The same type and equivalent maturities of the foreigncurrency payables and receivables netted off and only the net exposure hedged.The financial holding company or a bank can carry it out. It in turn assessesits own resulting exposure and hedges it with its banking partners. The forwardcurrency contracts are the fundamental hedging instruments. The structural portionof the exposure is hedged with long term instruments (six years maturitymaximum) and the operating part is hedged with short term instruments(generally maturity is shorter than or equal to three months).

Hedging andcurrency risk monitoring is based on Group internal levels and steps. Thetransactional currency risk alert system implemented throughout the Group underthe responsibility of the Corporate Department. These exposures tracked on amonthly basis on a detailed management report.   Transactional Currency Risk This table setforth the Group transactional foreign currency accounting exposures (when amonetary asset or liability is denominated in a currency other than thefunctional currency), before and after hedging:  At December 31, 2016, a subsidiary had net exposure inEUR for one hundred seven  million euro,due to the change of its functional currency as of January 1, 2017. Thisexposure being hedged from the beginning of January 2017.At December 31, 2015, another subsidiary had net exposurein USD for fifty three million euro and in EUR for sixty six million euro, dueto the change of its functional currency as of January 1, 2016.

This exposurehad been hedged from the beginning of January 2016. A negative aggregate impact can come from unfavorable changein each of the foreign currencies mentioned in the table above against thefunctional currencies of the companies which have the currency transactionexposure, after hedging, of less than one million euro (2015: one million euro)in the consolidated income statement for every cent change. A symmetricalimpact can come from favorable change. It relatively has low sensitivity to thetransaction currency risk this is due to the objective described in paragraphabove “Currency risk”. Because of the low volume of cash flow hedgederivatives, the equity sensitivity to currency risk is not significant.  Derivative contractual amounts            This Group concluded long-term currency derivativecontracts with maturities between one and six years for a total amount of ninehundred fifty eight million euro (2015: one thousand two hundred eighteenmillion euro). The nominal amounts by major currencies bought against the euroare denominated in USD for one hundred fourty seven million euro (2015: twohundred twenty one million euro), in BRL for one hundred fourty five millioneuro (2015: two hundred six million euro), in CNH and CNY for  three hundred sixty-five million euro (2015: threehundred ninety four million euro) and in THB for two hundred twenty millioneuro (2015: two hundred twenty million euro).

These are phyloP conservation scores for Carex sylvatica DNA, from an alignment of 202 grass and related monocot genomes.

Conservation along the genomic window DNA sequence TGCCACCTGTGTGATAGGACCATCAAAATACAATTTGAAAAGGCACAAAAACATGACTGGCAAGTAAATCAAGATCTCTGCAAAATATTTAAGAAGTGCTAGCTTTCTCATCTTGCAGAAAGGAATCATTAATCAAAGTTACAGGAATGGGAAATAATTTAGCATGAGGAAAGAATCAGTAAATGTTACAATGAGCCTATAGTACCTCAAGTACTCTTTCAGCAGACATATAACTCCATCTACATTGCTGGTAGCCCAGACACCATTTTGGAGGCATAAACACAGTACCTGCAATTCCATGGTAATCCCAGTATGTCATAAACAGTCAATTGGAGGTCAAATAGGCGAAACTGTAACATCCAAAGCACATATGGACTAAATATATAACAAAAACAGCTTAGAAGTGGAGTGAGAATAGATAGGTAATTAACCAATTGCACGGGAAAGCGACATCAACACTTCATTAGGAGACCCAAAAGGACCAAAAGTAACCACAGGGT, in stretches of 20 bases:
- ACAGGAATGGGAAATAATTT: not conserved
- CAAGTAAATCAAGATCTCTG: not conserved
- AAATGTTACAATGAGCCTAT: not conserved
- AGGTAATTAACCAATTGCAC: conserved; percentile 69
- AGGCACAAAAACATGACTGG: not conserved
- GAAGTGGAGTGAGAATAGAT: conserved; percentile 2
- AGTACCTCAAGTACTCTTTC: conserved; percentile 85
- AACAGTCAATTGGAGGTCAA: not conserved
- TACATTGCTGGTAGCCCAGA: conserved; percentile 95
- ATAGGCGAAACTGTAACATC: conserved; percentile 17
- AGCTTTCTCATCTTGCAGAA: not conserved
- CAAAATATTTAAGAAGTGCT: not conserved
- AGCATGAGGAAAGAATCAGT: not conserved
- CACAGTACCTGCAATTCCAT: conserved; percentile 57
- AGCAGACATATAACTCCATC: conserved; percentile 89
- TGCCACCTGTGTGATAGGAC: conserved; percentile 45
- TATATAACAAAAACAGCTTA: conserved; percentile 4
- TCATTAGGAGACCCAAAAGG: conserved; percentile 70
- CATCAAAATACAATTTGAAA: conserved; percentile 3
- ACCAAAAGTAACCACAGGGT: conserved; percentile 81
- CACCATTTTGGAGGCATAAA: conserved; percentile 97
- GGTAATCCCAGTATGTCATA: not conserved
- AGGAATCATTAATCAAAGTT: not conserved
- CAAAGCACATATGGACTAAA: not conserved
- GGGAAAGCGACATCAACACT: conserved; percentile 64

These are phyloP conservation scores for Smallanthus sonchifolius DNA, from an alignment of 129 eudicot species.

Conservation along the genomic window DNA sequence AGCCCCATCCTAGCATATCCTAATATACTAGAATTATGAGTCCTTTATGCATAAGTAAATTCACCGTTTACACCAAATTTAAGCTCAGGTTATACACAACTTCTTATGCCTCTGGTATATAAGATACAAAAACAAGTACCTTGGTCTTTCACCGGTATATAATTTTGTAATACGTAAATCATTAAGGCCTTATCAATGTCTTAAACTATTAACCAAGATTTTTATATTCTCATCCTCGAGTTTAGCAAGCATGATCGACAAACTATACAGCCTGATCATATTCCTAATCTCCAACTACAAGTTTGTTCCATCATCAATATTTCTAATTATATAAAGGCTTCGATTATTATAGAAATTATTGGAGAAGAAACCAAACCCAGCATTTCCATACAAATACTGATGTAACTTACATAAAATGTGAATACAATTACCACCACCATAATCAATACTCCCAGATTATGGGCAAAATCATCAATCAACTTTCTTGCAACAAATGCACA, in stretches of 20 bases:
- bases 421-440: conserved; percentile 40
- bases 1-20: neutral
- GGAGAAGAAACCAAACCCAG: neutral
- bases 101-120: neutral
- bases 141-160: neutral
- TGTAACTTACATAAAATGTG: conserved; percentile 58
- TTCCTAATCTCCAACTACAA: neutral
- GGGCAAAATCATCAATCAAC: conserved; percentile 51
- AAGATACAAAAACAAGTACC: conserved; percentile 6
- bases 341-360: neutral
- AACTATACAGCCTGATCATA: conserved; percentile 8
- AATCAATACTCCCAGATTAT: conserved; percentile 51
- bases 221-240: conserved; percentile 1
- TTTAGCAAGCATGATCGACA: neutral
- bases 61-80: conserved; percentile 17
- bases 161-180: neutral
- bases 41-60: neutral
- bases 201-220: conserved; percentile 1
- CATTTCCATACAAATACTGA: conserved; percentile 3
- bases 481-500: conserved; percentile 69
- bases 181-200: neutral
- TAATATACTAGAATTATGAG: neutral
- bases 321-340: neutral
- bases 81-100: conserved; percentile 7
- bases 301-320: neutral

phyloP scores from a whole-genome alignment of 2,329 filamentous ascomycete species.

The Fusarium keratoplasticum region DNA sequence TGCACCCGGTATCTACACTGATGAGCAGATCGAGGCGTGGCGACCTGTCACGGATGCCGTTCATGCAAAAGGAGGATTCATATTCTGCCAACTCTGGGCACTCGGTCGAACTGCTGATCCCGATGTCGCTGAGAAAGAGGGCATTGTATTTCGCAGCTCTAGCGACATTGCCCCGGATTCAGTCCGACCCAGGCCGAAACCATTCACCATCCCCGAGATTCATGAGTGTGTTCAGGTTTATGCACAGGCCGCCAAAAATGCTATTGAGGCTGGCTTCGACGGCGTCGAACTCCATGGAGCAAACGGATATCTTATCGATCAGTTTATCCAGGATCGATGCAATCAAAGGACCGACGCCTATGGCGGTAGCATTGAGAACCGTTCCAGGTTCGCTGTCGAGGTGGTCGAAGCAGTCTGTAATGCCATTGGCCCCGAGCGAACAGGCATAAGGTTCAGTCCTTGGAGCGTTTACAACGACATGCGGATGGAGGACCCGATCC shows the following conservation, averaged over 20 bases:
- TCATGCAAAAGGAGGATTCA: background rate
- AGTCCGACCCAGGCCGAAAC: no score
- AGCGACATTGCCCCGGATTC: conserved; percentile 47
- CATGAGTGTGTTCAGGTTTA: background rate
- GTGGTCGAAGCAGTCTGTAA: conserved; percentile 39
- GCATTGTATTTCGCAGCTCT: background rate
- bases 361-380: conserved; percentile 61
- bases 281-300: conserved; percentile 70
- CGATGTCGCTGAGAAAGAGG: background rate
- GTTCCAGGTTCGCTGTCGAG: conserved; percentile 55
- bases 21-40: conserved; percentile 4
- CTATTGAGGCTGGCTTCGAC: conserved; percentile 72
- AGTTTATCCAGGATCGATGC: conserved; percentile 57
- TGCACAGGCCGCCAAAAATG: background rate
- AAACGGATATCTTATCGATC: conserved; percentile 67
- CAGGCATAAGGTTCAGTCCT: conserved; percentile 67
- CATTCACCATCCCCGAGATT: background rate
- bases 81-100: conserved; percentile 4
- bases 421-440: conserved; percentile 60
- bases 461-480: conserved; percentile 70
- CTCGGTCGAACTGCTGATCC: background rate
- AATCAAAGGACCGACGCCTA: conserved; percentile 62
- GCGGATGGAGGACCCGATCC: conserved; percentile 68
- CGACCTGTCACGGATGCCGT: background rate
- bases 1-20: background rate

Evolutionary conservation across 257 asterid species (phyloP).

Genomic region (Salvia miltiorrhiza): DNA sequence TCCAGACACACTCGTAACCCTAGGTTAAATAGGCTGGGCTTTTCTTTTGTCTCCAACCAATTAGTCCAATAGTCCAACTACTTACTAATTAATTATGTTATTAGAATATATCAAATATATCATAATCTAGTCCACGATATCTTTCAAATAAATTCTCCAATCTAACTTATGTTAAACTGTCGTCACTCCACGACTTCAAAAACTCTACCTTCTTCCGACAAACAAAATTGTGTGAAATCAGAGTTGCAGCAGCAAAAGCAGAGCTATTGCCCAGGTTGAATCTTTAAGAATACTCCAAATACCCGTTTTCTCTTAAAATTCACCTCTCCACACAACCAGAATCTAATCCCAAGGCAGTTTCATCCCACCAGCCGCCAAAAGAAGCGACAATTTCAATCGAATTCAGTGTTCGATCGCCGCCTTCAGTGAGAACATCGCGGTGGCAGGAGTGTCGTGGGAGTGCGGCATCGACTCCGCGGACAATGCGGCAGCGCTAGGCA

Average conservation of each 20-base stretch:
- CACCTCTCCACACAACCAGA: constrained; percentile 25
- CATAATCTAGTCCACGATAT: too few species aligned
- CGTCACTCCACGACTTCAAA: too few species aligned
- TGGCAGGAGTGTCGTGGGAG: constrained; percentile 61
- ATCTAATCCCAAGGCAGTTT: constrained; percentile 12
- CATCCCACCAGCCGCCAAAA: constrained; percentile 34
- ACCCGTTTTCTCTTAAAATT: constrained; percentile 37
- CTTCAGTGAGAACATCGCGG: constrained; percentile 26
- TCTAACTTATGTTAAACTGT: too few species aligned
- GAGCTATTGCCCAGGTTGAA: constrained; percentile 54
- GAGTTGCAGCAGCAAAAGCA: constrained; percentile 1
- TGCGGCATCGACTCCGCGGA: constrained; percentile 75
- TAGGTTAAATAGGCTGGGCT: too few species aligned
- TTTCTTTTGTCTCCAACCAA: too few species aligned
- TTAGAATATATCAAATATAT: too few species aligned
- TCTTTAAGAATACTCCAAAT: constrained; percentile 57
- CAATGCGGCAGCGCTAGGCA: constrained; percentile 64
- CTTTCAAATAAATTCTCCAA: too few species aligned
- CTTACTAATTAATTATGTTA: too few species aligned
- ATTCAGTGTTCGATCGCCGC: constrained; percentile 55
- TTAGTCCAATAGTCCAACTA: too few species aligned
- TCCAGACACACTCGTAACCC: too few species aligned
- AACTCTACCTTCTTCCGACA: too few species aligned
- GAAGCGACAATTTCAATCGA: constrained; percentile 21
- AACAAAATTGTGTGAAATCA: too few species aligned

The maturity of the othercurrency derivative contracts does not generally exceed one year. Those amountsof the currency derivatives are given by currency below: